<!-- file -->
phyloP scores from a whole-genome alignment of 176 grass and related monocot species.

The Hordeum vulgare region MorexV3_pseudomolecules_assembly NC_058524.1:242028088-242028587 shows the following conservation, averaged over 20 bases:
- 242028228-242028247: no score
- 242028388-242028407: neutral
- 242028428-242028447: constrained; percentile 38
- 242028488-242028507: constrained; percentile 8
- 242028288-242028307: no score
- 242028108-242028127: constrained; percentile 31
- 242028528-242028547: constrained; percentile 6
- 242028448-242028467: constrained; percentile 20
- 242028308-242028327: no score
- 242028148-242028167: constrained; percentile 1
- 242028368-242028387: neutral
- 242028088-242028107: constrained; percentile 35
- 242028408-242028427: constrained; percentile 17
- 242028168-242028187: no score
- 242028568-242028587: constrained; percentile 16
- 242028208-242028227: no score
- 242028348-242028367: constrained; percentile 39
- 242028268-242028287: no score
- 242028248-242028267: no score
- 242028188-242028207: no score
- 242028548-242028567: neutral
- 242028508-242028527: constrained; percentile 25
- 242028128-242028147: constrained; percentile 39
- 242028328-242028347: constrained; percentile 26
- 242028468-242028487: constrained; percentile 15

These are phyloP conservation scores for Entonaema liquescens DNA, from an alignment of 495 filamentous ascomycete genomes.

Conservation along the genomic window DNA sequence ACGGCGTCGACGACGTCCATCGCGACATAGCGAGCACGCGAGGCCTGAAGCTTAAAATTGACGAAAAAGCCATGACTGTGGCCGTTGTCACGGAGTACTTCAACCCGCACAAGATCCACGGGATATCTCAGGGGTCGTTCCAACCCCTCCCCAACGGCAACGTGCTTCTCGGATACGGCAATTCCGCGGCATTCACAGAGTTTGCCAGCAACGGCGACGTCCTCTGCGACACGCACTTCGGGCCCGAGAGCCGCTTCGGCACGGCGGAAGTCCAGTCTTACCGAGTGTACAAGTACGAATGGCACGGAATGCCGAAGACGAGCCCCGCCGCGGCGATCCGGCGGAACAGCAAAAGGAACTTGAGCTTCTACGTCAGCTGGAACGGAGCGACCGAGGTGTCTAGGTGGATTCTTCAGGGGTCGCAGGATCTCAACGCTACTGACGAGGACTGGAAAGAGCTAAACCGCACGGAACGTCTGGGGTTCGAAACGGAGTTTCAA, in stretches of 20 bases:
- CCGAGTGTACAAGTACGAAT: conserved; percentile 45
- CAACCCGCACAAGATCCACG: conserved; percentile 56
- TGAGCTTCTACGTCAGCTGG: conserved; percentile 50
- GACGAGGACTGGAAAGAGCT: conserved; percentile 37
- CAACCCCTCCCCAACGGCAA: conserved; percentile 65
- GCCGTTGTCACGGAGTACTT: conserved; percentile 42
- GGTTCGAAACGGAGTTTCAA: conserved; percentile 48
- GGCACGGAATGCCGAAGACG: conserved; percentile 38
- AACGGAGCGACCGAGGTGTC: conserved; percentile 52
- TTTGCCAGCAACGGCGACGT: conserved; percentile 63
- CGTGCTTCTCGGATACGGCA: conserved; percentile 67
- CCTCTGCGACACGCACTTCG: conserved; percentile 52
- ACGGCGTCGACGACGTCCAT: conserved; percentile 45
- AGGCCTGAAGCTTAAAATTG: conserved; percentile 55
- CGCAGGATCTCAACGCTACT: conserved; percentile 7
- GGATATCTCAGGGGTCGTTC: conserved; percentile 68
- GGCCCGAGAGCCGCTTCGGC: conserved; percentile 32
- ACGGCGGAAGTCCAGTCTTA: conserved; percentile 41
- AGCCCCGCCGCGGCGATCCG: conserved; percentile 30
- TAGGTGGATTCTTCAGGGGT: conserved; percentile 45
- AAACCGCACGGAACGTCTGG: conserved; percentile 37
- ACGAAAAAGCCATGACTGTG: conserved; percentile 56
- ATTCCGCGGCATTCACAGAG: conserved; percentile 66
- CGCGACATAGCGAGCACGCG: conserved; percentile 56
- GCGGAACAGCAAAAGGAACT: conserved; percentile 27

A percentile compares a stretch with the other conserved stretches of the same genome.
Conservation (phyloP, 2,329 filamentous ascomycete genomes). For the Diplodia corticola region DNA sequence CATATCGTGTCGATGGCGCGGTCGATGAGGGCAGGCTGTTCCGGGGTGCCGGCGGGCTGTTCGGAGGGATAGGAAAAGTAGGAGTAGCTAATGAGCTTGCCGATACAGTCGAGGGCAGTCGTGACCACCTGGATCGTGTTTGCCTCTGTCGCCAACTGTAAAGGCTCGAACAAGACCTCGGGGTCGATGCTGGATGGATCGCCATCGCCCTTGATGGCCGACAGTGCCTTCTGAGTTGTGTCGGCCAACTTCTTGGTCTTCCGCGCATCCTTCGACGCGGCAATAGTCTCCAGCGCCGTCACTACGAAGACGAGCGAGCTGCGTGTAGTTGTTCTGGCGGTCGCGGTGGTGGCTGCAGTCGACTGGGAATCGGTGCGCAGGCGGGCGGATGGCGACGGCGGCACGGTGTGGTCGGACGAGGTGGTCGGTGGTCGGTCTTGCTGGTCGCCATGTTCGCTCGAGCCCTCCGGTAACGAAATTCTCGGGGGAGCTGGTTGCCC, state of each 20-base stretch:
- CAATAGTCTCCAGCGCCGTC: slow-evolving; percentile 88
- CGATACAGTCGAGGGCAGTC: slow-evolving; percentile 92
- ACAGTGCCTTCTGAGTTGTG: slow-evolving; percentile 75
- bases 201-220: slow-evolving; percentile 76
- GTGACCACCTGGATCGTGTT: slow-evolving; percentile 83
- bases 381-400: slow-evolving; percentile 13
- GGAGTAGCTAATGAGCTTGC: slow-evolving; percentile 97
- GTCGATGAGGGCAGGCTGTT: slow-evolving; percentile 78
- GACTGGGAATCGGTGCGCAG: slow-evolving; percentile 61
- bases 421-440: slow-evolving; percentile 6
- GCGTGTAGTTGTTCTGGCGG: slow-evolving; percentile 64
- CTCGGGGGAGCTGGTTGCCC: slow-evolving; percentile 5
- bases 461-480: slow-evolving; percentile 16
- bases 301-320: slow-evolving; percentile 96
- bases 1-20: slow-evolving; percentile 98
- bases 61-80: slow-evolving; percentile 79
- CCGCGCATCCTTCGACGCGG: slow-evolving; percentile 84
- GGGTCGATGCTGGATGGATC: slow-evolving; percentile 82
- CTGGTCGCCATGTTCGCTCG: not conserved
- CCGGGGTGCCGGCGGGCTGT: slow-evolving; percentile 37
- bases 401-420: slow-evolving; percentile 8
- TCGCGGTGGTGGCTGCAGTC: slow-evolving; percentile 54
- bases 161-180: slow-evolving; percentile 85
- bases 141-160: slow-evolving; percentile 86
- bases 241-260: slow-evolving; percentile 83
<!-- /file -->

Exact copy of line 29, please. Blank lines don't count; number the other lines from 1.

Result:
Conservation along the genomic window DNA sequence ACGGCGTCGACGACGTCCATCGCGACATAGCGAGCACGCGAGGCCTGAAGCTTAAAATTGACGAAAAAGCCATGACTGTGGCCGTTGTCACGGAGTACTTCAACCCGCACAAGATCCACGGGATATCTCAGGGGTCGTTCCAACCCCTCCCCAACGGCAACGTGCTTCTCGGATACGGCAATTCCGCGGCATTCACAGAGTTTGCCAGCAACGGCGACGTCCTCTGCGACACGCACTTCGGGCCCGAGAGCCGCTTCGGCACGGCGGAAGTCCAGTCTTACCGAGTGTACAAGTACGAATGGCACGGAATGCCGAAGACGAGCCCCGCCGCGGCGATCCGGCGGAACAGCAAAAGGAACTTGAGCTTCTACGTCAGCTGGAACGGAGCGACCGAGGTGTCTAGGTGGATTCTTCAGGGGTCGCAGGATCTCAACGCTACTGACGAGGACTGGAAAGAGCTAAACCGCACGGAACGTCTGGGGTTCGAAACGGAGTTTCAA, in stretches of 20 bases: